Whatever happened to Brim coffee?

I never drank the stuff much but knew lots of people that did. And in the 70’s and 80’s they advertised the absolute living shit out of it. I’m not kidding, you couldn’t watch TV for 10 minutes without being bombarded by one of it’s commercials.

Plus it was the brand of decaf used in quite a few restaurants I frequented back in the day.

Then one day, poof, it was gone without a trace. Not much on the web to explain it’s disappearance.

Just wondering.

I still remember their (terrible) slogan: “Fill it to the rim. With Brim.”

It’s back, apparently.

As for the disappearance, the article says just this:

But those are just coffee makers with the name on them, not the Joe itself.

Still wonder why it was in everyones face for 2 decades and then completely dropped off the planet.

I guess that if a product is not going too well you can try advertising like mad. If that doesn’t work, you drop it.

I had assumed the ads drove someone postal and they murdered everyone associated with the brand.

Or it was just terrible coffee.

The other major brand of decaf was Sanka. Apparently it’s still around but like Brim I haven’t seen in years. Both brands in the 1980s were owned by General Foods, which also owned Maxwell House. In the mid-1980s, General Foods started marketing a decaf coffee under the Maxwell House brand and it seems that the other two brands were de-emphasized.

Freeze-dried coffee was a trend that ended when home coffeemakers became ubiquitous.

In addition, manufacturers started realizing that it was easier to create a variety of a successful brand than to come up with a new brand. It’s easier to promote one brand – Maxwell House – than several (an ad for regular Maxwell House will put the name in front of consumers, including those who drink decaf). So other brands were phased out.

Brim was made by General Foods who were acquired by Kraft. Kraft made Maxwell House and the new company did not need two low end coffees competing against each other so the ended the less popular brand.

yeah, this. the last person I knew who drank instant coffee was my grandmother.

I’m not understanding why the hatred for the slogan, unless it was just overused.

It was a brilliant slogan. It told people that they didn’t have to limit their coffee drinking because of caffeine. They could fill the cup with decaf and not have it affect them. That was better for the customer and also encouraged them to empty the jar more quickly, selling more product. All without a lengthy explanation.

Only a couple of other slogans were that ingenious. “Smirnoff leaves you breathless” came close: you could drink vodka at lunch and not have telltale alcohol breath. “Take Two Alka-Selzter” was in Brim’s league. You only needed one, so the only reason to take two was to benefit the company’s bottom line.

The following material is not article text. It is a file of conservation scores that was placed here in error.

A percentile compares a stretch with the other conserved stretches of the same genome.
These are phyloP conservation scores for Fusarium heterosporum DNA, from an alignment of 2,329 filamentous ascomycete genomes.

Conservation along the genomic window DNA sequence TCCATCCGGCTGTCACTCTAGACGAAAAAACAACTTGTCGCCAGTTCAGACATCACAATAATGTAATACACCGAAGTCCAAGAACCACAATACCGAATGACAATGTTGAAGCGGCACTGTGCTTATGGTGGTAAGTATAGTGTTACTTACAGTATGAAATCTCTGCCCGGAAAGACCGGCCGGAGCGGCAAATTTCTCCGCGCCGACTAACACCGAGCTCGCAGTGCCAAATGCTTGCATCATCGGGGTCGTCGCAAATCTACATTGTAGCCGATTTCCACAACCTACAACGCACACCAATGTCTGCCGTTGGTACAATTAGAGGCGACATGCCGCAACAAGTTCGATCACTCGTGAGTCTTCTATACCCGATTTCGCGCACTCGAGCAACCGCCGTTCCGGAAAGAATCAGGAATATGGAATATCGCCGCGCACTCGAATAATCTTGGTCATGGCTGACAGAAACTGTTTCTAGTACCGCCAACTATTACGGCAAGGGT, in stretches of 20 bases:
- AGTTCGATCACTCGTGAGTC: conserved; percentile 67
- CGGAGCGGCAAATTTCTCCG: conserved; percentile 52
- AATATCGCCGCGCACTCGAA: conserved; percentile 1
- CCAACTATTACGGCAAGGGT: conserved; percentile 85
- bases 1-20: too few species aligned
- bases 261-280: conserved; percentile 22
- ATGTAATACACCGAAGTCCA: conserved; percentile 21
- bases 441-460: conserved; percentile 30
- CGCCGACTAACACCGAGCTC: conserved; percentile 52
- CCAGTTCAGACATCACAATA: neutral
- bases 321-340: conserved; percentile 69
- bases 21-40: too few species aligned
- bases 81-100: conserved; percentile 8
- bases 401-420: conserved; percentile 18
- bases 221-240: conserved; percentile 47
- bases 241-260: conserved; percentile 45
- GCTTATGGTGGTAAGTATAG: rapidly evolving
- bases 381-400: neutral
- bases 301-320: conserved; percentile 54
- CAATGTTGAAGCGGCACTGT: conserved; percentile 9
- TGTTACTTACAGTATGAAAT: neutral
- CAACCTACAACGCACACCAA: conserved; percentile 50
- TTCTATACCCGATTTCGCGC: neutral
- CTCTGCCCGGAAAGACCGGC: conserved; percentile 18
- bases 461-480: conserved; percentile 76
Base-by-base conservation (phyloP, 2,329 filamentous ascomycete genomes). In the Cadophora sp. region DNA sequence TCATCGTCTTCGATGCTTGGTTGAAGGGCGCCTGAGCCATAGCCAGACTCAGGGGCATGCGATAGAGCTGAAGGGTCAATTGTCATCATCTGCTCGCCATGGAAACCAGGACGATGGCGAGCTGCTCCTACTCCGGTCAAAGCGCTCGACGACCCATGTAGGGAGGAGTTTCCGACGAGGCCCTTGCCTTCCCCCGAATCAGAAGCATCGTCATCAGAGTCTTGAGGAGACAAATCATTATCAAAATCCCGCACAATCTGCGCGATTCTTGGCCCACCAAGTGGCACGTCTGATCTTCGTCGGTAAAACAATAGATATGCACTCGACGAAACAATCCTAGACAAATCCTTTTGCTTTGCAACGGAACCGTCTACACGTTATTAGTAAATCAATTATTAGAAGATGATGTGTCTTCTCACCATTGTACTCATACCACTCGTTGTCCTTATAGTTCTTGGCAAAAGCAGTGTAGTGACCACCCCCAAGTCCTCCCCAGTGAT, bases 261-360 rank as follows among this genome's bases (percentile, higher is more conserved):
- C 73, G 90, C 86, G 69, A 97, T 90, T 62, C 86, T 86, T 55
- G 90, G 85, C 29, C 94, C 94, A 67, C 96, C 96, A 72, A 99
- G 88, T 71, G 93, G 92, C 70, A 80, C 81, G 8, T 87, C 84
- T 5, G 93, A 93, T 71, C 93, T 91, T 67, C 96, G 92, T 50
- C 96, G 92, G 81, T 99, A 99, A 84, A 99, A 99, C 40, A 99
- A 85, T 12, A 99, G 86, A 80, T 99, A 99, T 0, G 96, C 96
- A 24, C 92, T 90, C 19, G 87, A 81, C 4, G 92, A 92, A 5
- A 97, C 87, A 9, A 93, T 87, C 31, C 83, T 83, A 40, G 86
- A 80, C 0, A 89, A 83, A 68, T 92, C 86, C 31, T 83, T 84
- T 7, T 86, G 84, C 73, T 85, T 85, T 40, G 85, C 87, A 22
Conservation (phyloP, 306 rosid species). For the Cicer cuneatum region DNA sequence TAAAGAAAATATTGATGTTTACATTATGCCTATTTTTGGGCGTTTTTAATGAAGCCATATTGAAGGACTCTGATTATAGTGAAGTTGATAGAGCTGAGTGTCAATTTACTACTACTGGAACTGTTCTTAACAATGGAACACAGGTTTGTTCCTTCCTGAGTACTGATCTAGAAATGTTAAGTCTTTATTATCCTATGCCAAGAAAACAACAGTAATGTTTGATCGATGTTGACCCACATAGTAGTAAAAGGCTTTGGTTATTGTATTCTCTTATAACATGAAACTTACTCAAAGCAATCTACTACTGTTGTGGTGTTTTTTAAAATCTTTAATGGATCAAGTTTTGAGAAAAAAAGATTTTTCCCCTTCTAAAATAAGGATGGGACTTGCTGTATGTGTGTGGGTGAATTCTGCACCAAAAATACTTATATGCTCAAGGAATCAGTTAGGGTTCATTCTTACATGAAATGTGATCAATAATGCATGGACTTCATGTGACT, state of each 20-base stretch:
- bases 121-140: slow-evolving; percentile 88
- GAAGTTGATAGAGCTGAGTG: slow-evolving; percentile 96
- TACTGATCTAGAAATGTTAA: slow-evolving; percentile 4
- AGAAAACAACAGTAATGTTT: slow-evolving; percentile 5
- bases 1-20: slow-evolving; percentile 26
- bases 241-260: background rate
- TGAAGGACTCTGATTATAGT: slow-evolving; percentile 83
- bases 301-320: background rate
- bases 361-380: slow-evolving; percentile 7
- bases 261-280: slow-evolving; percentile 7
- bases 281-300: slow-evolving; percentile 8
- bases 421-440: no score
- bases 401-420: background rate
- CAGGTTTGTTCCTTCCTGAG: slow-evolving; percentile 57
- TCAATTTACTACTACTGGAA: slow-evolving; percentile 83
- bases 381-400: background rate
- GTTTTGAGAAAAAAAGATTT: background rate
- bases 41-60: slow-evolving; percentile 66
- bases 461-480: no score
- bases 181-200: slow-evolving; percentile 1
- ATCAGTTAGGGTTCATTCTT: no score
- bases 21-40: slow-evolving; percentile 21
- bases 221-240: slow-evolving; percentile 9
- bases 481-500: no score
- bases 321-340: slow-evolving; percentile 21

some people say Sanka to mean any decaf coffee. Their color was orange and even now a lot of places use a pot with an orange holder for decaf.

In 1983 General Foods introduced decaf Maxwell House and decaf Yuban. They also had Sanka, which was only decaf. At that point there really wasn’t any need for Brim, or Maxim, their other decaf brand.

I’m not a coffee drinker but IIRC Yuban was supposed to be a premium coffee, while Maxwell House was an everyday drink. Sanka would have its own niche, so Brim and Maxim would have needed their own niches and/or price points. It’s possible to have too many only slightly different products competing for shoppers - just ask General Motors.

It spilled over the rim of my tolerance - especially the giggle that followed every iteration of the slogan.

OP as a general question would make for a good IMHO game. (Basically I’m saying this too pre-corral anecdotes on other cases. :))

pkbites, do you mind if I xpost OP as a reference to kick off such a thread?

Maybe the phenomenon of having special brands of decaf-only coffee, like the phenomenon of having special brands of diet-only cola (i.e. Tab), died out.

The slogan must not have been that great because I didn’t realize that it implied this nor that Brim was decaffeinated.

What annoyed me about the slogan is that it seemed redundant. A brim is a rim.

If you’d watch an ad you’d probably realize this. A typical ad would have someone taking a half cup of coffee. Another person would question this and, when told that caffeine kept the drinker awake, would explain that Brim was decaffeinated. The drinker wold then say, “Then fill it to the rim with Brim.”

Here’s a typical example, for instance. Until this thread, I had completely forgotten about the existence of Brim, but once I saw the name, the slogan came right back to me.

Let’s move this discussion of coffee to the Cafe.

General Questions Moderator